search instagram arrow-down

Recent Posts


Top Posts & Pages

Enter your email address to follow this blog and receive notifications of new posts by email.

Join 5,631 other subscribers


Thanks for Freshly Pressing me again!!

Freshly Pressed

Blog Stats

Blogs I Follow

Blog Stats

And again! Thank you to all who follow and support me!!

The jigsaw puzzle Julia and I started several days ago is a huge time sink. I avoid walking by it, as instantly a shape or color will jump out at me and I’ll be forced, egged-on by success, to sit and examine the pattern. Suddenly I realize I’ve spent 15 minutes, the task at hand – laundry, dishes, cooking, writing, whatever – is completely forgotten.

Time sinks and distractions abound in the dead of winter. I carved snow banks and groomed paths for several hours before I ran out of gas and realized I hadn’t attacked the center of the driveway, though in truth when the plow does arrive, he will have a wider track to follow. Part of the reason I ran out of gas was a trip to check the hives. Bees need to take “cleansing” flights during the winter to clean the excrement from the hive as well as remove the dead. When I wrapped them in their insulated covers, I propped a stick in front of each hive so the cover was open just enough to allow flight while minimizing the draft. The drifts had covered the entrance so I slogged through the snow that reached my knees to brush away the blockage. It is best to not bang on the hive and disturb them; they cluster together in the center keeping the brood at a toasty temperature.

As I carefully brushed away the drifts with a mitten, I looked for bodies. There don’t seem to be many this winter; a good sign or bad? Only the bees know for sure. My first year there were thousands of bodies littering the snow. Needless to say, as I brushed and thought about the bees, the snow blower coughed to a stop. Restarting required a trip to  the garage for the gas can and a heroic pull on the starter.

Focused once more on the task at hand, I finished up the walkways and headed in to find dry clothes. Alice’s exit into the backyard had six inches of snow drifted against the sliding door. I have a conveniently positioned shovel there as well as a spare set of boots. It should only take five or ten minutes to carve a path for her and gain access to the heating vent in case of emergency. But, I had to walk past the puzzle…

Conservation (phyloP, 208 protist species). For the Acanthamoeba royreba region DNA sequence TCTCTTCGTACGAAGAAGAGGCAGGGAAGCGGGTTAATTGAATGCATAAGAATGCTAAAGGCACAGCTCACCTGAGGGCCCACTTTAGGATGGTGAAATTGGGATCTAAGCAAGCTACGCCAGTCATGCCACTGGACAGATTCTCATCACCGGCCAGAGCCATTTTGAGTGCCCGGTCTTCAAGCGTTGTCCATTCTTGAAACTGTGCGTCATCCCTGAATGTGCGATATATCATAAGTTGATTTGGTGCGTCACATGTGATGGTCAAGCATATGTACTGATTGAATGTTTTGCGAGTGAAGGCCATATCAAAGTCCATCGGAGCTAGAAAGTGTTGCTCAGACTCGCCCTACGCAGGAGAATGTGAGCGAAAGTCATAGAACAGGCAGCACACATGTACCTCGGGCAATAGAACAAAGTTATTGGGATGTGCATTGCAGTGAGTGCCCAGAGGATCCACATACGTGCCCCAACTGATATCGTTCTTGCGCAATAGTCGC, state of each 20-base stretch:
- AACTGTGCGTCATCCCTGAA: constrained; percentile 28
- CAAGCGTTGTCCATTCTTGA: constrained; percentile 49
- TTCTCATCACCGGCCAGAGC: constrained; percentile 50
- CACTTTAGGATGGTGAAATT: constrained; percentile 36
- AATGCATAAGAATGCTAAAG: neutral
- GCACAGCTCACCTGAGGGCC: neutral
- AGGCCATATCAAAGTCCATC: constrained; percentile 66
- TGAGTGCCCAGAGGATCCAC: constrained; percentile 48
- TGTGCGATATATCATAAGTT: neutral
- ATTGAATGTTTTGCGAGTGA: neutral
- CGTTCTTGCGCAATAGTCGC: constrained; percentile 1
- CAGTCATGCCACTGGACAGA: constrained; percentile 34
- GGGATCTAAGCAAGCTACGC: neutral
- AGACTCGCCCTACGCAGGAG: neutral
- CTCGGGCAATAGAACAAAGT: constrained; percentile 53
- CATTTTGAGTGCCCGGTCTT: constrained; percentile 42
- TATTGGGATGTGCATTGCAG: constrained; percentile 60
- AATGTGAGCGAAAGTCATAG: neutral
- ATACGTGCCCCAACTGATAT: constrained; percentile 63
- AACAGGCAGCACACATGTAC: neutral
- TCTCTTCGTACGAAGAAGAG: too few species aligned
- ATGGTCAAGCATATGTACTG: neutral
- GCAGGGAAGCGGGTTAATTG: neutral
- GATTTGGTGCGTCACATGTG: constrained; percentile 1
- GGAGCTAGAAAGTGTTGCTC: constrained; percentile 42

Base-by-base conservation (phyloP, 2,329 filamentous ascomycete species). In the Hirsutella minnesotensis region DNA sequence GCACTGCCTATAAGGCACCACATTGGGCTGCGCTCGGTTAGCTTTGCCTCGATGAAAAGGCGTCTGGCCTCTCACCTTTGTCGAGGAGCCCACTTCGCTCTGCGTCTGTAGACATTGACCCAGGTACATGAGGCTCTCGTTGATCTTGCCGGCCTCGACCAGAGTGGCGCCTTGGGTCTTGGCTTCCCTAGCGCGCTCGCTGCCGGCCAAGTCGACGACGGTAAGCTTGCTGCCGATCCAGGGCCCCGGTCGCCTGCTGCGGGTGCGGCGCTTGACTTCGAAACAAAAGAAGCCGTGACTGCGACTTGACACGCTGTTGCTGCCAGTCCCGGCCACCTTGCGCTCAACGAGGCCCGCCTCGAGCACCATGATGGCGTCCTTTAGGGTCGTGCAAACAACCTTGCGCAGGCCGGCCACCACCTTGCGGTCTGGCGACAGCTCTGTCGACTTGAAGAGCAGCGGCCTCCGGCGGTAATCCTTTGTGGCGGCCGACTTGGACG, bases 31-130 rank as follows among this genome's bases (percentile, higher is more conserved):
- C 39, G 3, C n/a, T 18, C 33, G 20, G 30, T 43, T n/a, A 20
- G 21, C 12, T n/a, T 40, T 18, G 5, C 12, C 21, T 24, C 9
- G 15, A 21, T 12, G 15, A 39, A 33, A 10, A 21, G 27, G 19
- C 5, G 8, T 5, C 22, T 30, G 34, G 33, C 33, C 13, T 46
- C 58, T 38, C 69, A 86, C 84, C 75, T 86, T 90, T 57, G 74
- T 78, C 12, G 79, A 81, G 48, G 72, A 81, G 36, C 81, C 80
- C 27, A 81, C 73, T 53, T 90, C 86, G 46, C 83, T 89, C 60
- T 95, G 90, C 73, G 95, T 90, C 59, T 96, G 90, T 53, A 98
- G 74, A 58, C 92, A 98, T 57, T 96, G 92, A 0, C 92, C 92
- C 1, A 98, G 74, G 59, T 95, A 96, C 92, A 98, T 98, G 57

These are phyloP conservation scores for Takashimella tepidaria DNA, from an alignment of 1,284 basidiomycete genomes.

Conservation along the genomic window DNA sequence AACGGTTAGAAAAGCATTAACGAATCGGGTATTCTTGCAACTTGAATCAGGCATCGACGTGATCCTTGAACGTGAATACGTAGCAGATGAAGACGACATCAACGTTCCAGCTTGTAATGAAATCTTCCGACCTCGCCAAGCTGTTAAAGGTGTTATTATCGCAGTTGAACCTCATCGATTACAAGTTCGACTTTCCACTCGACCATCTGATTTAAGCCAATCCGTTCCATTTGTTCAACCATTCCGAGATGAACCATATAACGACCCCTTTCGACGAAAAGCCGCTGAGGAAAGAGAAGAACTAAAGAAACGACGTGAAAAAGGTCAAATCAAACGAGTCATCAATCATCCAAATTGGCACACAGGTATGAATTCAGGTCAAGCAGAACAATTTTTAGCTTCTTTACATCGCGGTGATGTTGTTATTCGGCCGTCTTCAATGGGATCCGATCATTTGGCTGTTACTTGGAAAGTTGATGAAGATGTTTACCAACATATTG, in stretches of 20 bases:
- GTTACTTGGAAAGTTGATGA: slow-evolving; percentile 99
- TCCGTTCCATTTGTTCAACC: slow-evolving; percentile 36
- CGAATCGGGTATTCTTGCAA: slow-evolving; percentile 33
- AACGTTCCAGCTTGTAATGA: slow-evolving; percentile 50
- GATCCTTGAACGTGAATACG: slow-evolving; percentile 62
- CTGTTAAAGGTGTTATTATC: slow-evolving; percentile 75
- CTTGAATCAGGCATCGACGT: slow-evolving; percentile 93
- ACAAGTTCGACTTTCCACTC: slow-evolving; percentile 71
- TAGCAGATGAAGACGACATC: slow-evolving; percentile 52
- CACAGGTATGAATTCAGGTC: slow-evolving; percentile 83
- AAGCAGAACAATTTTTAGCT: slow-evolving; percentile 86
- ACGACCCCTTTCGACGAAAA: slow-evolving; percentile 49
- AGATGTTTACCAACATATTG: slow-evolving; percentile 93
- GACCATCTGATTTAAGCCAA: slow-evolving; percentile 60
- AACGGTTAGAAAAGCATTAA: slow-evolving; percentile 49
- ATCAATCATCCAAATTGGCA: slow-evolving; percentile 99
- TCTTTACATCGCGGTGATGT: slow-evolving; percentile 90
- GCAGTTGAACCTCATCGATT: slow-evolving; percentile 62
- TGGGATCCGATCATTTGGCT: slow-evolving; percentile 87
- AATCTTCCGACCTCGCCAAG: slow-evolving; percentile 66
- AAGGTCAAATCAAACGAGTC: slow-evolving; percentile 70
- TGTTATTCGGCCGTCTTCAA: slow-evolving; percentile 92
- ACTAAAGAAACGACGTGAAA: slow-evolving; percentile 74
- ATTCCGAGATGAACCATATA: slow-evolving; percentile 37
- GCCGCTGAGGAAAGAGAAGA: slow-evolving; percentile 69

15 comments on “Distractions

  1. julieallyn says:

    Bought a puzzle – first time since just forever! – after Christmas. The border is in place (one piece is missing – hmmm) and I’ve made some headway but there it sits. I’m afraid other things are distracting me from diving in and doing the thing!

    Oh, if this were my only challenge in life!

    Let’s post photos once (if?) we finish!!

    Liked by 1 person

    1. Agreed, Julie! We should post photos of finished puzzles. I love them but oh what a time sink. This one is not a very good one as it is a rather muddy photo. Hard to compare the picture on the box to the pieces but I keep chugging along. Now my puppet, Picu still waits as I was rather intimidated by the superglue incident…


  2. Touring NH says:

    I was wondering if it was you or the snow blower that ran out of gas. Don’t they always seem to do so as far from the gas can as possible? Personally, although they are time sinks, I love putting puzzles together. I’ve done hundreds of them. I used to modge podge them together when I was done and hang them on the wall.

    Liked by 1 person

    1. It is some strange law that the snow blower will run out of gas at its farthest point from the extension cord to get it started again and the gas can…
      As to puzzles, I wonder why more parents don’t take away the electronic games and drag out the jigsaws??? So much more fun in my mind!

      Liked by 1 person

  3. Some people meditate. I jig-saw puzzle. There is always one calling my attention. Love your organization – all the colors laid out together. Won’t the snow just go away if you ignore it? (asks the Californian)

    Liked by 1 person

    1. I have ignored it at other times in my life but now that I am back at a job and the Propane delivery truck needs to get up the driveway, I can’t just pretend it will go away on its own. So many people love jigsaws I wonder why more don’t put away the electronics and indulge their inner child more often!!


      1. Ohhh – the real world intrudes on puzzle-making!

        Liked by 1 person

      2. I am amazed at how many people responded with their love of puzzles! Thanks Susan!